 FOUNDATIONS Science, Policy, and Institutions

CONNECTING SCIENCE AND POLICY Scientists are making more precise global climate projections and are increasingly able to attribute extreme weather to anthropogenic climate change, and yet the resulting data may offer little in the way of guidance for action at the local level. How can a rural farmer in Bangladesh or a small-town mayor in Iowa or an urban planner in Tokyo translate the likelihood of global sea-level rise into something meaningful for their community? For the moment, let’s put aside the obvious communication gaps in play at the individual level—that Bangladeshi farmer, for example, isn’t reading the scientific reports—and consider how decision makers at all levels obtain updated and actionable scientific information. How does scientific knowledge translate into adaptation policy? While evidence-based decision-making is the gold standard for linking science and policy, its application presents a range of challenges. First among them is the inequitable access to scientific information. Some countries with high scientific capacity— including European Union (EU) member states, the United States, and some states in Asia—have developed sophisticated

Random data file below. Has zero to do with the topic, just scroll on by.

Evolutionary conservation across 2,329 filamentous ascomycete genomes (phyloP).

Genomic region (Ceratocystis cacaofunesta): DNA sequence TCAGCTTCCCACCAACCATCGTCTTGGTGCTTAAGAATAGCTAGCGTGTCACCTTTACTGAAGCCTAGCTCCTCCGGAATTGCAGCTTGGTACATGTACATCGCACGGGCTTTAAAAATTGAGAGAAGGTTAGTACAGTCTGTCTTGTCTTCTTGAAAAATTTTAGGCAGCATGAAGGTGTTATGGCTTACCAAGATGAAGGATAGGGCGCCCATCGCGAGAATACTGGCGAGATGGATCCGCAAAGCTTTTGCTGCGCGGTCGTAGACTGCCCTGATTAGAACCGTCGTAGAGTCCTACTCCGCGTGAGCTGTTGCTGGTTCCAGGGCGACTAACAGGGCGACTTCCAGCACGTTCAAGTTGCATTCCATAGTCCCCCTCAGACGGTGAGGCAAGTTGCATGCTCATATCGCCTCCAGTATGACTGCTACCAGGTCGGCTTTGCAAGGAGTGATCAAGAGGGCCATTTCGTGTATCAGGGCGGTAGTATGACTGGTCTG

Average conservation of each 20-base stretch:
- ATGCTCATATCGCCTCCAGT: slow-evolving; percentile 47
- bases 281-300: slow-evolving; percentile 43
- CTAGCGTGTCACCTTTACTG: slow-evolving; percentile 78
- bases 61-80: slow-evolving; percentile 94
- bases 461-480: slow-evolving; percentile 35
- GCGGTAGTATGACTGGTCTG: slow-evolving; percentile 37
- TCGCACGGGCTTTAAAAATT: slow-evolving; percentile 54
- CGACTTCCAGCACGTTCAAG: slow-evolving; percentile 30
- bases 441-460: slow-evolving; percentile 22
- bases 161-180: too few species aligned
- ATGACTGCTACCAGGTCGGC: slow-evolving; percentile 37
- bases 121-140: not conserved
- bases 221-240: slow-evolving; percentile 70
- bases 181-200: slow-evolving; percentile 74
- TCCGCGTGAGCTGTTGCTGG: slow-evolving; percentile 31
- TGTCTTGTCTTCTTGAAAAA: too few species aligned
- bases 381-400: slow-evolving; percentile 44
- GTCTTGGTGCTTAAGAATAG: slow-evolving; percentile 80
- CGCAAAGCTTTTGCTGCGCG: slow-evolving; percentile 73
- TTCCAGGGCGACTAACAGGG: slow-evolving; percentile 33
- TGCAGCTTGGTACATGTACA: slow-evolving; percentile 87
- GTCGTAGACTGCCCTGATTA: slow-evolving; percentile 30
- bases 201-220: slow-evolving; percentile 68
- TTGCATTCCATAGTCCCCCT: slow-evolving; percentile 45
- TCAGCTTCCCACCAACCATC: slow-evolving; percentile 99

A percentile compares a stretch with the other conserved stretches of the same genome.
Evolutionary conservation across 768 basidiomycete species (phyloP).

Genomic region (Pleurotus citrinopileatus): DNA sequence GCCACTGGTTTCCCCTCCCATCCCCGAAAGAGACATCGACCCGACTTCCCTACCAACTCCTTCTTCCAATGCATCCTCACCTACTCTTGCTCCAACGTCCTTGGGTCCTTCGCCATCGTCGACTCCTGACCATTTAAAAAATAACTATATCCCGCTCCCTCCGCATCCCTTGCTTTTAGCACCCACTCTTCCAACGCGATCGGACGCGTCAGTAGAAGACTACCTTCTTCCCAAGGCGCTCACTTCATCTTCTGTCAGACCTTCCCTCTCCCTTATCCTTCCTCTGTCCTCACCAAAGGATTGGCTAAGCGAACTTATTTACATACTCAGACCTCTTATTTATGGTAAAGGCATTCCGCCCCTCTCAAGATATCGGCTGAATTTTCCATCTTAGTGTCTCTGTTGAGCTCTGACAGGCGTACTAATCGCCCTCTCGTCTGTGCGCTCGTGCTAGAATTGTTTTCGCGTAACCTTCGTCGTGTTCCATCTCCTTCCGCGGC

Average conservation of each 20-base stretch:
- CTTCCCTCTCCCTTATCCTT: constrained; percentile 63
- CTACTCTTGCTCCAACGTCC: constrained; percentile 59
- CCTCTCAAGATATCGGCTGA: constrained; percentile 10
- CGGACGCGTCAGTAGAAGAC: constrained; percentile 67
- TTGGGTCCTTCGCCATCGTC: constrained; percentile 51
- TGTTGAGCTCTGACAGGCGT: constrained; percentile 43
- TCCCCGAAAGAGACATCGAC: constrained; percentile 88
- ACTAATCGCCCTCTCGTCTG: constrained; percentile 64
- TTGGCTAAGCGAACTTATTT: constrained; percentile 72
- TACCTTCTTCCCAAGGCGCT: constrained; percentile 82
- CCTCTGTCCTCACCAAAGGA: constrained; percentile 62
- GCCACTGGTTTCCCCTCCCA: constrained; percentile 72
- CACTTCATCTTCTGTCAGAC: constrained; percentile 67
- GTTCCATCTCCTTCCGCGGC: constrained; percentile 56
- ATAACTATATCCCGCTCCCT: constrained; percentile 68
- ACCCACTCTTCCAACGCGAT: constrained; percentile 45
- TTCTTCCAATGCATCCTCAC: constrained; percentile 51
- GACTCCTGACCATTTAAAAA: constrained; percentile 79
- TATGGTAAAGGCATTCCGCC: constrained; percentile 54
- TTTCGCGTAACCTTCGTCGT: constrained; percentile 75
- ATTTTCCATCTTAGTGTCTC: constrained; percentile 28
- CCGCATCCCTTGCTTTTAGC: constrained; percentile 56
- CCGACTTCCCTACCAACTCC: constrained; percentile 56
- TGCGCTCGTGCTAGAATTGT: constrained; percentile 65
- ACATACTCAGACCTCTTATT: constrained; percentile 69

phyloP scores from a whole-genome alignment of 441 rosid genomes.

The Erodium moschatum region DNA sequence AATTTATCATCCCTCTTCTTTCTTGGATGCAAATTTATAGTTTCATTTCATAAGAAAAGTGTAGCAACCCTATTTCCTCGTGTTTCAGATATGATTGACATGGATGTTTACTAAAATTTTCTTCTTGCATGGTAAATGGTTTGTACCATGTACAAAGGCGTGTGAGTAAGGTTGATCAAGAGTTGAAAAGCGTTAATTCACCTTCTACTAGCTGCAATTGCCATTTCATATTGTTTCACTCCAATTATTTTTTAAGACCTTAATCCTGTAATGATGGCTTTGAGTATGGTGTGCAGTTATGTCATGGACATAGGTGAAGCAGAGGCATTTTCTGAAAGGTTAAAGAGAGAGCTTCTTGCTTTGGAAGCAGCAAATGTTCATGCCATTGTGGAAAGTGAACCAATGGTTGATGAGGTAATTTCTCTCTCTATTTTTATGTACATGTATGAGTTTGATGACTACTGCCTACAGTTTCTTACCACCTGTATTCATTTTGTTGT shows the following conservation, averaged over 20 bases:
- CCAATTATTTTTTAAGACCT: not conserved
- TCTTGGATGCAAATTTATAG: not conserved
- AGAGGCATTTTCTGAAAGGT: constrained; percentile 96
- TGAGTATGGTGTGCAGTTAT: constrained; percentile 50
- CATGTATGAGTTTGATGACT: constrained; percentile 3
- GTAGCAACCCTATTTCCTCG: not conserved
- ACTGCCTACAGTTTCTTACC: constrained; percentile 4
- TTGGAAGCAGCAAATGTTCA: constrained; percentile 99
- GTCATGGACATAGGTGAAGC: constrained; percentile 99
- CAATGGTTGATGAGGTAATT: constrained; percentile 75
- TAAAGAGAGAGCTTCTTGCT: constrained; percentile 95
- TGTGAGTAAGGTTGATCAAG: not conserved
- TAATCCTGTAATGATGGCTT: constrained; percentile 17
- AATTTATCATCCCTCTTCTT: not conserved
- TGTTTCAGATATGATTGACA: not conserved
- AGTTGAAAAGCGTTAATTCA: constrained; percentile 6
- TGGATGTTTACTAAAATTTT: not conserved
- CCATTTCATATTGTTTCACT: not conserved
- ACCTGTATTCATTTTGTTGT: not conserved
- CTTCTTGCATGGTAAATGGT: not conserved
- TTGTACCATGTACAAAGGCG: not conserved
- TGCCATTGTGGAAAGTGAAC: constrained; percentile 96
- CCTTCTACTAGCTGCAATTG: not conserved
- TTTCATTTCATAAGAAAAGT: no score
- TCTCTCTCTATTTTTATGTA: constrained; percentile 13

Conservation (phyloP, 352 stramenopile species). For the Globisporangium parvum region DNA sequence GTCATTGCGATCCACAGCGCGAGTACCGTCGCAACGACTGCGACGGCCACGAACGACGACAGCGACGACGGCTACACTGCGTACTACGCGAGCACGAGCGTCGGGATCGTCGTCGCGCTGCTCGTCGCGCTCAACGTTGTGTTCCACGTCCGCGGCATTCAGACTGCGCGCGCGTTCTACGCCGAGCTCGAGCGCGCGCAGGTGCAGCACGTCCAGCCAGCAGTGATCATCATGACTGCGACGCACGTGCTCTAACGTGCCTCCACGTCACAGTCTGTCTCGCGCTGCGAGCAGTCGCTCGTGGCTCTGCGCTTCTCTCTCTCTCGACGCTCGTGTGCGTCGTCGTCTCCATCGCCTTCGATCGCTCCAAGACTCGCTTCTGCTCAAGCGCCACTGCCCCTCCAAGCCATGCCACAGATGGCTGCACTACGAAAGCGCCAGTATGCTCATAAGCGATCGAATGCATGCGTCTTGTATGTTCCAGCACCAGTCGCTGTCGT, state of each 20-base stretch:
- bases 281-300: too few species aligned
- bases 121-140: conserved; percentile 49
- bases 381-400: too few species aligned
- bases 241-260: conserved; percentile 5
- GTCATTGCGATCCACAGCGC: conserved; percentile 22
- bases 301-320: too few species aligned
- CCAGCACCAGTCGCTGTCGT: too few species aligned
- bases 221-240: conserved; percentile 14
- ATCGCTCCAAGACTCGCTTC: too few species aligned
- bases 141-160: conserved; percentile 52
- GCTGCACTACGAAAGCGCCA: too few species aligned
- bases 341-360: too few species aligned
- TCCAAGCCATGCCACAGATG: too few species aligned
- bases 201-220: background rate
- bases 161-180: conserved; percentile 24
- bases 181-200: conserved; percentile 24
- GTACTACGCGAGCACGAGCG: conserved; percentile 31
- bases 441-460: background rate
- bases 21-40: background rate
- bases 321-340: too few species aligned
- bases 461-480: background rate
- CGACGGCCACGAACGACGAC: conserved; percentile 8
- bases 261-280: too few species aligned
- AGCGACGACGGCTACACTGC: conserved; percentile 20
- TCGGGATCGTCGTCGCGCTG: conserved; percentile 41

20 Foundations

decision support systems for gathering information and providing guidance to practitioners. Some of these systems offer guidelines for local officials, some compile information that connects projected impacts with adaptation options, and some offer detailed instructions for conducting risk assessments. The most well-developed of these systems operate through online portals where practitioners can report their monitoring results and find solutions that match their circumstances. The EU’s Climate ADAPT tool is one of the most robust examples to date (figure 1.1). The first versions of these adaptation support tools were developed in the early 2000s, but most are newer and haven’t yet been evaluated for long-term effectiveness. In 2018, researchers found that among eighty-eight such tools they reviewed, only five had been systematically assessed. Less wealthy countries often lack these layered portals for scientific knowledge building. They may have additional capacity weaknesses, such as a shortage of trained scientists and inconsistent access to the internet, that present barriers to obtaining and making sense of raw scientific data. Climate services, defined as the provision of scientific information about climate change to assist decision-making, are scarce. This issue has been addressed in some locations through UN agencies, academic institutions, and nonprofits that conduct targeted outreach, but it remains a serious problem in many of the hardest-hit countries. For more

FIGURE 1.1  The EU’s Climate ADAPT online tool offers country profiles, EU sector policies, case studies, and an interactive adaptation support tool.

Source: European Environment Agency.

Foundations 21